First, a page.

From 1978 – 1981, British science fiction fans had a delicious alternative to the time travelling antics of the Doctor. And surprisingly it came from the pen of the man who created the Daleks, Terry Nation, who also wrote Survivors about an Earth trying to survive after a virus wipes out most of the population.
Essentially, Nation offered a show which he described as the Dirty Dozen in space and thus Blake’s 7 was born. It became an instant hit with 10 million viewers and made household names of all its stars. Nation had wanted to include the Daleks in the show but this never happened.
For its time, the concept was not the cosy world of the starship Enterprise. Roj Blake (Welsh actor Gareth Thomas) was a political dissendent until the day he was framed for child molestation by the authorities, the all-powerful Federation. Brutalized, he finds himself on a prison ship with a bunch of criminals en route to a prison planet. On their way there they stage a mutiny that fails and suddenly they find a spaceship in their way, a deserted ship of a design completely alien to the Earth.
Blake and two other prisoners – computer genius Avon (Paul Darrow) and smuggler Jenna Sally Kynvette) – are sent abooard because the Federation’s people died soon after entering the ship. Blake manages to commandeer the ship which they christen the Liberator and the war against the Federation begins. Blake is joined by some of his fellow prisoners as a crew which will be completed by the telepathic Cally (Jan Chappell), Orac (voiced first by Derek Farr then Peter Tuddenham) a box like super computer that can be carried about and the Liberator’s own onboard computer Zen (also voiced by Peter Tuddenham). By the end of the first three episodes, the crew was in place and we would engage on a journey that would end on a cliffhanger so huge that it is talked about to this day.
Chris Boucher who created Leela for Doctor Who and wrote the classic Robots of Death, was hired as script editor because, although Nation had written all thirteen episodes of season one which would see a cliffhanger that showed the Liberator exploding and ensured fans return for the second season, he didn’t write great dialogue. And writing all of the first season solo was a hard task for any writer and he cut back for season two, allowing new writers to come aboard.
Although the series lost some of its initial ‘Dirty Dozen in space’ flavour, it remained firmly on good guys and bad guys ground. Although perceived as terrorists, Blake’s gang were the heroes and the baddies were represented by Servalan (Jacqueline Pearce), the ruthless female power god over the Federation and her henchman Travis, a one-eyed villain played by both Brian Croucher and Stephen Greif in different seasons and interestingly enough horror star Ingrid Pitt was considered for the role of Servalan. But as history shows, only Jacqueline could play that role. Sexy, beautiful, speaking eloquent evil, Servalan was as tough as any man on the show. She became an icon as much as the others and is a regular convention circuit attendee. Rounding out the crew were Gan (David Jackson), a man with an implant in his head to control his violence and the cowardly lock picker Vila ( Michael Keating).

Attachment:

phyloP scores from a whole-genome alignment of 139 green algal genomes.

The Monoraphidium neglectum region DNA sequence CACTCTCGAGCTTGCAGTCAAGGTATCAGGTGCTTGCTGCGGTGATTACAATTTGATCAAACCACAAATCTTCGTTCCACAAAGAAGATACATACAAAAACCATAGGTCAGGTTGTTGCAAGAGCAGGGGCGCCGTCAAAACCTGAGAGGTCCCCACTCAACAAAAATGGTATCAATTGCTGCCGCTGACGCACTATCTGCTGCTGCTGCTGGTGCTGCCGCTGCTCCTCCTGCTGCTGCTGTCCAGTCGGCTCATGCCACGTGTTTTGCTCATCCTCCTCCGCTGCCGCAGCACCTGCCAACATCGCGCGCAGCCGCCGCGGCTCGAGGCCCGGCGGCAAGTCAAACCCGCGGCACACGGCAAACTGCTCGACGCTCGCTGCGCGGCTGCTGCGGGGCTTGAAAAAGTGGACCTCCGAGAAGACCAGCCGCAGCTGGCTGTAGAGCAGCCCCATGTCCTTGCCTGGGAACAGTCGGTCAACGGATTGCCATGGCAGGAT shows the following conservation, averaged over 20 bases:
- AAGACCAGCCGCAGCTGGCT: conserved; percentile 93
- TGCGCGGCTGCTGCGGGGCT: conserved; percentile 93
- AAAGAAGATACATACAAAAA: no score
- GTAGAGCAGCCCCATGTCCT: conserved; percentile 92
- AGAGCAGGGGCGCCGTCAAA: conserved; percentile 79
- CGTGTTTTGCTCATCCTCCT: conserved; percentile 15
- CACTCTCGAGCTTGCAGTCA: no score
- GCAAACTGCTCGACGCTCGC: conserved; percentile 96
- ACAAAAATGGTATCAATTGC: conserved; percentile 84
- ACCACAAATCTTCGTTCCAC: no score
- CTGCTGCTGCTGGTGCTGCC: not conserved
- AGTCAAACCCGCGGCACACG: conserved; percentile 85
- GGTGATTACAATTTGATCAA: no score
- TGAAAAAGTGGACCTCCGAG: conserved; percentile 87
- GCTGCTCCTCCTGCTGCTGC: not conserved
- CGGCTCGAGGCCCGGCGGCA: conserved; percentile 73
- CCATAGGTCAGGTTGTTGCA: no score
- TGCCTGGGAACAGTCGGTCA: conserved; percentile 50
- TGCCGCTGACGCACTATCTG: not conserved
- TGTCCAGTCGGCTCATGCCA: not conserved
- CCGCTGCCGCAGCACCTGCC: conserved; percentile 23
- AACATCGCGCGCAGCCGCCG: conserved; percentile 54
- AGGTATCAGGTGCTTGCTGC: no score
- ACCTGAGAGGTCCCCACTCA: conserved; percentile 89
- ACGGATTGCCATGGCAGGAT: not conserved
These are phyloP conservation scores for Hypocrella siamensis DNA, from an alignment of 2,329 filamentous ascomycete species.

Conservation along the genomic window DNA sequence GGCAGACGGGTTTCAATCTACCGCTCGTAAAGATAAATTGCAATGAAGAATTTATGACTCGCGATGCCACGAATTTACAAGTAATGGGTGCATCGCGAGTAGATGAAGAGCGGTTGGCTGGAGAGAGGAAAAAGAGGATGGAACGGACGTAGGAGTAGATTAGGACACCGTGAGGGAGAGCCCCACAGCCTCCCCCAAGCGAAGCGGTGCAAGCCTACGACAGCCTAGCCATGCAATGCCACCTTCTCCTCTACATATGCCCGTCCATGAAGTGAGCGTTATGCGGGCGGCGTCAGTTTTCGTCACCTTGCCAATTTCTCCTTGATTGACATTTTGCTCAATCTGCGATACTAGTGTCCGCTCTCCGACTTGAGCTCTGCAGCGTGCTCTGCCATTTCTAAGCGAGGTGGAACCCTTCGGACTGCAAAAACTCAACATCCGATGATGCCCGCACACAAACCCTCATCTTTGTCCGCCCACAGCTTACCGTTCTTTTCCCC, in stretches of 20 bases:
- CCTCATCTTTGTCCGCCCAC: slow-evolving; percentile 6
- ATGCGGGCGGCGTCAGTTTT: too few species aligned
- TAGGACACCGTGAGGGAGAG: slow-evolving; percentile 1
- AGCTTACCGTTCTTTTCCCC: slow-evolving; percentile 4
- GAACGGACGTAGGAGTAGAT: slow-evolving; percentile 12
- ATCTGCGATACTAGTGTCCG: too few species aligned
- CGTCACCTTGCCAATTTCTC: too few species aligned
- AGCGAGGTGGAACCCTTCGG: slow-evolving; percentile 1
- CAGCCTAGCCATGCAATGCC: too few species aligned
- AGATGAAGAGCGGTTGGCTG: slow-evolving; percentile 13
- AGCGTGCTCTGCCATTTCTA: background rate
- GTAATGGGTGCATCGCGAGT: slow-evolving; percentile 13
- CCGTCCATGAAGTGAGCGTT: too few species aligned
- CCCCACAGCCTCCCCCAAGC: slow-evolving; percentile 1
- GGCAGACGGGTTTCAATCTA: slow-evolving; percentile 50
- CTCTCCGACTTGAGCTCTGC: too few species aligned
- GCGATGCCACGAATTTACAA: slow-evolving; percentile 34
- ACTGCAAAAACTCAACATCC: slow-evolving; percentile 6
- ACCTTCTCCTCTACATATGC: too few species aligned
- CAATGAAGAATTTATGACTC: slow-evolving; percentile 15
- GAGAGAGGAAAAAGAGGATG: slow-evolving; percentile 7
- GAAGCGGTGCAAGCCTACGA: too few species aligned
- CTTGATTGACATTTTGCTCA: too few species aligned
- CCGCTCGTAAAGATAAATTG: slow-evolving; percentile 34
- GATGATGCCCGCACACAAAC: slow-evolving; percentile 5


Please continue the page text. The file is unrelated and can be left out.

Cally was an alien, an Auron and was supposed to have coloured eyes and alien make up to give the series a more sci-fi feel but this was abandoned due to budget. Special effects were handled by the BBC inteam and included Mat Irvine (we interview Mat here)who oversaw many episodes. But the Liberator itself was designed by Roger Murray leach who also did the interior decks. Ian Scoones then added to the details. There was simply nothing like the Liberator on television before. Its unique trident formation made for a visual beauty and it was filled with technology beyond that of the Federation and that made Servalan want it for herself. As well as super speed, Zen the onboard computer took up one wall with its hexagonal design which lit up when he spoke and a hologram-like screen to show exteriors. But the best thing was a teleport in which the characters literally broke apart to the sound effect of a drum symbol to reform on a planet surface in a compressive white line. To use it, a character had to wear a teleport bracelet which Blue Peter then showed viewers how to make their own homemade version (below). Some of the shots of the ship were actually matte-like drawings which were effective for their time mostly because the design was so classic and stood out among other sci-fi ships.
The show would see Blake and his comrades fighting to being down the Federation which was corrupt and controlled its citizens via drugs in their food. Avon was the thorn in Blake’s side. Avon always worked to his own agenda, only helping if it suited him. He wanted the Liberator and its massive power for himself and he and Blake butted heads on many occasions. The rest of the crew followed Blake but not without question and Vila was the lazy slob of the group which endeared him to both fans and the rest of the crew. Jenna was a strong woman in character but the writing didn’t always portray this. Cally joined Blake with her mental powers coming in handy from time to time. Gan however did very little and come the second season, David Jackson decided he had enough. he once handed the producer a piece of paper with the number 4 written on it. When asked, he told them that was the amount of lines he had in that week’s script. He was killed off in a heroes death, saving his friends in the episode Pressure Point. Orac was an invention that Servalan also wanted but Blake got to first.
At the end of season one Orac predicted the future and showed the crew the destruction of the Liberator but it tuned out that the original aliens that built the ship, The System, want it back and they discover a sister ship which is the one that is destroyed in Orac’s prediction. Aliens were few and far between in the show but they did appear from time to time in episodes such as The Web, Duel, Harvest of Kairos, Animals and Ultraworld.